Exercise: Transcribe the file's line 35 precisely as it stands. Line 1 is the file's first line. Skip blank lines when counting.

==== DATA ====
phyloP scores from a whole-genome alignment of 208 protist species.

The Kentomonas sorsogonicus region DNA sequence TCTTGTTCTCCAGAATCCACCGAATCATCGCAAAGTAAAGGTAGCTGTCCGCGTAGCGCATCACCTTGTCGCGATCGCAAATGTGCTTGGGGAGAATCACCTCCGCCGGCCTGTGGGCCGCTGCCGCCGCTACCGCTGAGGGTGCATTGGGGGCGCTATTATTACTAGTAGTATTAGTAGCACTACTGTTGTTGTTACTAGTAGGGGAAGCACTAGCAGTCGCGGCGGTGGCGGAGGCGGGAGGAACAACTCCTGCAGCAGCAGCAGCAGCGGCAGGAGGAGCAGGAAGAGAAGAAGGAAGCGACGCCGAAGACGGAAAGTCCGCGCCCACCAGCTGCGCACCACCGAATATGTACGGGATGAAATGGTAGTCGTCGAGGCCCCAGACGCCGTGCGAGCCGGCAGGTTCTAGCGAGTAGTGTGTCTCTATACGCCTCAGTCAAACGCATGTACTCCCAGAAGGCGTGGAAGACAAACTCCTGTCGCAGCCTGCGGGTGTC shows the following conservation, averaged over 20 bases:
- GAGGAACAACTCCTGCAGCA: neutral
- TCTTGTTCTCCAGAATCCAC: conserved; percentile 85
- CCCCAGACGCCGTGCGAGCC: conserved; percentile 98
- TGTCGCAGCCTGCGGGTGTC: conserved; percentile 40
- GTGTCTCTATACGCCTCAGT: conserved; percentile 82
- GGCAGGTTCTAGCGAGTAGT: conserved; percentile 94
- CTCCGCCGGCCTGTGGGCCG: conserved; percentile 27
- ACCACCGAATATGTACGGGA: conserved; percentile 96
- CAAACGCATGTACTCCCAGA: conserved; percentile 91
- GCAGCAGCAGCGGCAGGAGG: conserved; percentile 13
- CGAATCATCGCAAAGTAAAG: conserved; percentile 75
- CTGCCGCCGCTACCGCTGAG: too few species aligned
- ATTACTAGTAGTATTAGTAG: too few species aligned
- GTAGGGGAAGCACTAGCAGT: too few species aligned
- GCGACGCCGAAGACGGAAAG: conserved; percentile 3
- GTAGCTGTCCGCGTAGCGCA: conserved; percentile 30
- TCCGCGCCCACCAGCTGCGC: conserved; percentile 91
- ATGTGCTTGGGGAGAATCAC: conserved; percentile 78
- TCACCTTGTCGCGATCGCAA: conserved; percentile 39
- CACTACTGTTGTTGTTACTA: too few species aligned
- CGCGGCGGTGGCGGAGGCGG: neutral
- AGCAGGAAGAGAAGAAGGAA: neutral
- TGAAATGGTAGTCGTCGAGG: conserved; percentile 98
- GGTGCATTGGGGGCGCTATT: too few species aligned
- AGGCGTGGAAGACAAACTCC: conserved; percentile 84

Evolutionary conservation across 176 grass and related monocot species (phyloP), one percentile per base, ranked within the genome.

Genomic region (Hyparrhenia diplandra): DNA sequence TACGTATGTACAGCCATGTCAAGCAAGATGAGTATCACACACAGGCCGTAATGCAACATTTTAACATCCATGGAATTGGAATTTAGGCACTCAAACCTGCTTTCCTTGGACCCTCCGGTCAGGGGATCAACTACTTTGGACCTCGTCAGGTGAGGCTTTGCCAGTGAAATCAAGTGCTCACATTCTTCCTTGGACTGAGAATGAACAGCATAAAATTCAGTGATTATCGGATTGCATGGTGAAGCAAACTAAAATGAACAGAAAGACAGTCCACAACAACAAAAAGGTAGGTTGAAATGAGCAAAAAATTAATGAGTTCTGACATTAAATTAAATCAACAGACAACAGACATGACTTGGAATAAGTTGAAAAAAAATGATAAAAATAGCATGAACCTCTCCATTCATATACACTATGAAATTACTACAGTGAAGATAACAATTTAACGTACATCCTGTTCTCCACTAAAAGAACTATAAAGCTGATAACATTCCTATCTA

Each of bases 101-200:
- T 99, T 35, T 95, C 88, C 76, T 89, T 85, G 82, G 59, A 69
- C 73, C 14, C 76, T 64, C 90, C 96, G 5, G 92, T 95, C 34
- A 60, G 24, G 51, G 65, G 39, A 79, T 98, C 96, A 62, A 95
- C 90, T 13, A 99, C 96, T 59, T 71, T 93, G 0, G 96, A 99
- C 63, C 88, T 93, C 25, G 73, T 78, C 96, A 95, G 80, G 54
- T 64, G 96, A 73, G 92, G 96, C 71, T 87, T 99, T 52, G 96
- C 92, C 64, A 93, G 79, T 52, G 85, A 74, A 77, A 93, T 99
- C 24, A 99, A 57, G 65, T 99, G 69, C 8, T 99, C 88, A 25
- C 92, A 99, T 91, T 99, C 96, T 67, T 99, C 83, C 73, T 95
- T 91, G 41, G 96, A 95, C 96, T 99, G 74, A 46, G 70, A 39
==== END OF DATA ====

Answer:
- C 63, C 88, T 93, C 25, G 73, T 78, C 96, A 95, G 80, G 54